The Yankees were swept out of the ALCS by the Tigers almost a week ago, but it wasn’t until today that Joe Girardi conducted every manager’s annual end-of-season press conference. He said the team has yet to look back and evaluate the 2012 campaign just because everyone takes a few days off to be with their families and kinda get away from baseball immediately after the season ends. They’ll obviously evaluate the club top to bottom in the coming weeks. Here are the important notes from the press conference…

On Alex Rodriguez

  • “These were things that we evaluated a lot before we made our decisions,” said Girardi when asked about benching A-Rod in the postseason. “I don’t go back and second guess myself.”
  • Girardi has not yet spoken to Alex (or any other player for that matter) about their relationship, but said “that will take place … it just hasn’t yet.” He isn’t worried about things being strained but acknowledged that actions have consequences and he will deal with them if need be.
  • Girardi said he believes A-Rod was healthy in the postseason and was just struggling, particularly against righties.
  • “Can Alex be a very good player again? Absolutely, I don’t have any question in my mind,” said the skipper. He praised A-Rod’s baseball smarts and said he expects him to be his everyday third baseman next season.
  • Chad Jennings has Girardi’s full quotes about A-Rod if you aren’t sick of hearing about it yet.

On the playoffs…

  • “Yes it was somewhat puzzling,” said Girardi on the offense’s struggles. He attributed Robinson Cano‘s disappearing act to being pitched well and just falling into a poorly-timed slump. He did acknowledge that Robbie was frustrated, which likely compounded the problem.
  • Girardi said he doesn’t think the team’s unfavorable postseason schedule contributed to their lack of hitting, ditto all the tough games they had to play down the stretch in September. He basically said he doesn’t believe his team was worn out after a month of playoff-type games.
  • “I hope not,” said Girardi when asked if he may have he lost the trust of some players by sitting them in the postseason. “I was making moves trying to win ballgames … I’ve been honest with our players and I will continue to do that, and I will do my best for this organization to win every game.”
  • Girardi attributed the dull Yankee Stadium atmosphere in the postseason to a lack of scoring on the team’s part, nothing more. “I think our fans are very passionate about the Yankees (because) we see it even on the road.”

On injuries…

  • “(It has) not taken place,” said Girardi when asked if CC Sabathia has gone to visit Dr. James Andrews about his elbow. He is encouraged by his ace left-hander’s performance in September and the ALDS and he expects to have him in Spring Training. “We’re always concerned that it’s maybe something more than you think it is … I don’t like people going to see doctors (but) sometimes people have to be evaluated to make sure everything is okay.”
  • “We expect him to be back and playing for us next year on Opening Day,” said Girardi about Derek Jeter and his fractured ankle. He added that there are always concerns following a surgery, including Jeter pushing his rehab too hard and having some kind of setback.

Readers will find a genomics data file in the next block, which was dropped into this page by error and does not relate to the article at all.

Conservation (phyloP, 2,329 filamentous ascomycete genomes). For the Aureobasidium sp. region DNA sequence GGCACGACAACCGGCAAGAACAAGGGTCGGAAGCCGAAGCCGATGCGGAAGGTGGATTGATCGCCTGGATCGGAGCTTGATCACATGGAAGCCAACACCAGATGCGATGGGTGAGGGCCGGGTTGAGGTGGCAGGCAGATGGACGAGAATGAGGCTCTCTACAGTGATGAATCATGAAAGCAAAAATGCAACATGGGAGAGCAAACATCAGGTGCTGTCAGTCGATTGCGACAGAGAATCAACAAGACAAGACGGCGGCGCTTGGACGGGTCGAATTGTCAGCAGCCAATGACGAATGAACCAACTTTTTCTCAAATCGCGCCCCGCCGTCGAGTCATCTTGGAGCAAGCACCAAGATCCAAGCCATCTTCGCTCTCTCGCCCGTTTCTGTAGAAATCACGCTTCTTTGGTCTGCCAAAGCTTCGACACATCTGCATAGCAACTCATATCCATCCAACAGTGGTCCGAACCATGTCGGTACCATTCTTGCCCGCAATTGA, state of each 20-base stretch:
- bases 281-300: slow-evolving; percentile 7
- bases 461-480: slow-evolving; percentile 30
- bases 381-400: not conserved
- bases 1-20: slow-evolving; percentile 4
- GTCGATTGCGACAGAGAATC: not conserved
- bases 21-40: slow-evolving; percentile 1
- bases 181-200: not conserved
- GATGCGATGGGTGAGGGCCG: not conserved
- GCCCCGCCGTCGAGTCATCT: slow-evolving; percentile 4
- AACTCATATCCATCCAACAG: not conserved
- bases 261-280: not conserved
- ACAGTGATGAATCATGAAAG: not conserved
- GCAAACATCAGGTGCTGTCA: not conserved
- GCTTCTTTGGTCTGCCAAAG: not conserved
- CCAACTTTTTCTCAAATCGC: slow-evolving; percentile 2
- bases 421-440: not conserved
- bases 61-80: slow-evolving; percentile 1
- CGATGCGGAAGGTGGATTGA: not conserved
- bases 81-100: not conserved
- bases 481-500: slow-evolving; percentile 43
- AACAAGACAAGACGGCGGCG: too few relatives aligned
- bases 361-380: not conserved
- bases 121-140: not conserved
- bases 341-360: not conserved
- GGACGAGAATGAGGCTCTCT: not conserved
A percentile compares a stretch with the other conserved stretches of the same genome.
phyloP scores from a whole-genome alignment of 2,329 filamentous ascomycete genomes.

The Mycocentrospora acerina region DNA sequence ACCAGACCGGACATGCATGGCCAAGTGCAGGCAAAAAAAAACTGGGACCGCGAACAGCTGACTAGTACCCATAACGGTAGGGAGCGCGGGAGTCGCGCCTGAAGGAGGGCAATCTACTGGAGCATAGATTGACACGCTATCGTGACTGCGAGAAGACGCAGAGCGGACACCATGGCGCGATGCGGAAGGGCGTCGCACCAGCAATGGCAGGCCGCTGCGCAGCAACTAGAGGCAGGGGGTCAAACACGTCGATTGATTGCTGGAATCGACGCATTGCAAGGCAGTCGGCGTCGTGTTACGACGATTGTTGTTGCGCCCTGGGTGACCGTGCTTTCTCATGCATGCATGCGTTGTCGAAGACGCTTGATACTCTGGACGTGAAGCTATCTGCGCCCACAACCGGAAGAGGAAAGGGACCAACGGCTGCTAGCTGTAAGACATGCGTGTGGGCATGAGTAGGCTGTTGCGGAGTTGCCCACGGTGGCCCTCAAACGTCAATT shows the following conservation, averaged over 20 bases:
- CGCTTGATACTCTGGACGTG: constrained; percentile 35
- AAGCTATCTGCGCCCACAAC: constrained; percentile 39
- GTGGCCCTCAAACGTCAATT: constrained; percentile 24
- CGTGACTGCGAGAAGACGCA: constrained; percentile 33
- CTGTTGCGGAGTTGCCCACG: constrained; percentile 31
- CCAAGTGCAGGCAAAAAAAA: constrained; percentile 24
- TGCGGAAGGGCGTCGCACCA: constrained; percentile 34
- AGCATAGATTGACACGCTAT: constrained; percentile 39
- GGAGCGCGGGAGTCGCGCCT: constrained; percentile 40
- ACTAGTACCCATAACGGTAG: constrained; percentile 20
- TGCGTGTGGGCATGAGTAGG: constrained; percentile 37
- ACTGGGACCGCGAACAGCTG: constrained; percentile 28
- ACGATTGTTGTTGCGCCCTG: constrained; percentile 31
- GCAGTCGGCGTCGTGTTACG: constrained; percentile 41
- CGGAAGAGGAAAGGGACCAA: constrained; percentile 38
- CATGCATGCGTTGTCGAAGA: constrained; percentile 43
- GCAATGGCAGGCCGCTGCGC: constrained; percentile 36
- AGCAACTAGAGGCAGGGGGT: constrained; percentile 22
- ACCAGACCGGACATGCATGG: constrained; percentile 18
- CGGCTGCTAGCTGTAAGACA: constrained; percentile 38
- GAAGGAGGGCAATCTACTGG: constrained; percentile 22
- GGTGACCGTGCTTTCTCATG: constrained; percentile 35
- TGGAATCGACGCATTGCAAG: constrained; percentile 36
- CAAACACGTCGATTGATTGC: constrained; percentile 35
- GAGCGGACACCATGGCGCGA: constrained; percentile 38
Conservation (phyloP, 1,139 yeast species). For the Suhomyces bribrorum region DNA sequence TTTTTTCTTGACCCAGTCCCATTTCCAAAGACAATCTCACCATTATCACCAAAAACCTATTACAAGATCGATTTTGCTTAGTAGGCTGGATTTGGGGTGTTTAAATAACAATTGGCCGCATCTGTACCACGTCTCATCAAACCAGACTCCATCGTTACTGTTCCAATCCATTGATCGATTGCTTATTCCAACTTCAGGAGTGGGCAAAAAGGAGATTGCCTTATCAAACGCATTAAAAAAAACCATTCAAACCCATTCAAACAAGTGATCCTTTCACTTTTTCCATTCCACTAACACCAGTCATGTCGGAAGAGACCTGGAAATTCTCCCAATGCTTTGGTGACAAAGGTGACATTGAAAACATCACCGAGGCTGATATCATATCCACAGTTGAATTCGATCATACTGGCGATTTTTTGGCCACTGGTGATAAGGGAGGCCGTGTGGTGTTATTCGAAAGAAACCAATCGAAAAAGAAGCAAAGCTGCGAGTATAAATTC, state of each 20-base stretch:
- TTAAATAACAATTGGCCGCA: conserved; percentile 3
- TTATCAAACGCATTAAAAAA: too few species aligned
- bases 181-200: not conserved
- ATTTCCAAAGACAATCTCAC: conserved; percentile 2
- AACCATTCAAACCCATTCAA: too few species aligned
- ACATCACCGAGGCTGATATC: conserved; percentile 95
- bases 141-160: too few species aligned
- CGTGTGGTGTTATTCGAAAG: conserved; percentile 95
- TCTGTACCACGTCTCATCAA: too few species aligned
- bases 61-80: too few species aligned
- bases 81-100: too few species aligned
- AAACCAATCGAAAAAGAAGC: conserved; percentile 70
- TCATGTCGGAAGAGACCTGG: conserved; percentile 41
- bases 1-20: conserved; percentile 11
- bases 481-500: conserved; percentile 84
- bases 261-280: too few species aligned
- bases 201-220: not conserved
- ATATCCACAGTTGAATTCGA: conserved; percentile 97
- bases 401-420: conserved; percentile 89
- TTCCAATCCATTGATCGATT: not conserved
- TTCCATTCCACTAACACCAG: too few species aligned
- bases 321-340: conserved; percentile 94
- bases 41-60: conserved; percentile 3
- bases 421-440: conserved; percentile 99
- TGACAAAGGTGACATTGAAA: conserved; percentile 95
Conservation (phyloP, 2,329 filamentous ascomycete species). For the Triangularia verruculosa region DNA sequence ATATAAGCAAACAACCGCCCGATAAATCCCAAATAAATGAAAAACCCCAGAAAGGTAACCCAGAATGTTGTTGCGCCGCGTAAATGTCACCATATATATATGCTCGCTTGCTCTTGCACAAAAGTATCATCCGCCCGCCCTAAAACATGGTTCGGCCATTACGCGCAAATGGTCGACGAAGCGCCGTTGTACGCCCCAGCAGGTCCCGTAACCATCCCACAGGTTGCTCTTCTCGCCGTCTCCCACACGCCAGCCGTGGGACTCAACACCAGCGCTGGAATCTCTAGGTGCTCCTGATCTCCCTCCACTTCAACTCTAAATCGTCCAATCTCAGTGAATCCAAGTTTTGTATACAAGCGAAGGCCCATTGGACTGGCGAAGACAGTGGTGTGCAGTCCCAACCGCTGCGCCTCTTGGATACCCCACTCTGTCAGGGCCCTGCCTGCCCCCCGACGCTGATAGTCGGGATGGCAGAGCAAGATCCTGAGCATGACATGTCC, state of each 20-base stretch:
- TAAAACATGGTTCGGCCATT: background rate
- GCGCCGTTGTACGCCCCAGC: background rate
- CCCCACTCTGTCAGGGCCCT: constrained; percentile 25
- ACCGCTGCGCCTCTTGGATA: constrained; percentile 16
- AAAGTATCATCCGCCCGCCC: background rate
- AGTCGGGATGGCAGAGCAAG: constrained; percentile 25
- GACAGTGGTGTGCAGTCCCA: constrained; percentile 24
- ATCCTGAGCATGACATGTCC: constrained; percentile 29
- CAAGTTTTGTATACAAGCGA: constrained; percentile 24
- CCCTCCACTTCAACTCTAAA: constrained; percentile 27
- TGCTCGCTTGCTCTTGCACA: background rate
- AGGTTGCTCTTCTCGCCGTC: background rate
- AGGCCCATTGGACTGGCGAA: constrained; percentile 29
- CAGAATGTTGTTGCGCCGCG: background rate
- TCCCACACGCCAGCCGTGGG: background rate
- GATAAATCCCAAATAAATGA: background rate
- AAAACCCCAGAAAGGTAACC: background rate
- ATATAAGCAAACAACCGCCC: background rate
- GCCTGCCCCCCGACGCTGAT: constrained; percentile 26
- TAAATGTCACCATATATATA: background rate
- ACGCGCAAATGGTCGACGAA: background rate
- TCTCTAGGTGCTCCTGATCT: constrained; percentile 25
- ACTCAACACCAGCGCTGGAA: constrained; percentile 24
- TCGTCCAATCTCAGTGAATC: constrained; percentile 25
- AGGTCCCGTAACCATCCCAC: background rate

• Mariano Rivera did throw sooner than expected this year but Girardi never did ask him if he will definitely return next season. “I don’t think you push a rehab like he pushed it unless you have some interest in coming back,” he said.
  • There were no undisclosed or “hidden” injuries this year, so to speak. Russell Martin‘s hands are banged up but that is typical catcher stuff and isn’t a long-term concern.
  • Both hitting coach Kevin Long (elbow) and third base coach Rob Thomson (hip) will have surgery this offseason, if you care.

On free agents and the team moving forward, etc…

  • “There’s a lot of hunger and fire in him,” said Girardi about Andy Pettitte, but he doesn’t know if the veteran southpaw will return next year. He expects him to discuss things with his family before making a decision.
  • He mentioned briefly that like Pettitte, Hiroki Kuroda is among the players who will make a decision about his future and playing beyond this year.
  • Girardi said he was unsure about Ichiro Suzuki coming back next year but he knows the veteran outfielder enjoyed his time in New York. He also praised Ichiro for making adjustments like playing left field and batting towards the bottom of the order.
  • “I think this kid has something to offer us,” said the manager about Eduardo Nunez while also acknowledging that his role for next year is undetermined because other parts of the club are unsettled. “There is talent there, there is speed, there is excitement, he has a lot to offer.”
  • “There’s a lot of players we have to decide what we’re going to do with, but I believe when Spring Training starts next year, we’ll be a championship club,” said Girardi, acknowledging that the team has a lot of players with open contract situations.
  • He also spoke about the Yankees getting power from non-traditional power sources (specifically catcher, second base, and center field) and their ability of the offense to absorb the loss of a homerun hitter (i.e. Nick Swisher) if that happens this winter.
  • Girardi acknowledged that the team has a busy offseason coming but doesn’t expect the chaos to be a problem. “Sometimes quiet is a bad thing,” he joked.

On the status of him and his coaches…

  • “No. The pressure you see I put on myself,” said Girardi when asked about the pressure of entering a contract year. He doesn’t expect the team to talk about a new deal until his current one expires and he doesn’t anticipate asking for an extension before then either.
  • Girardi expects the entire coaching staff to return next year but again pointed out that the team has not yet discussed everything.

Miscellaneous…

  • Girardi praised his role players for stepping up into more prominent roles than expected this year, mentioning Raul Ibanez, David Phelps, and Cody Eppley by name.
  • When asked about Cano’s general lack of hustle down the line to first base, Girardi said he “will address with every player to play hard.”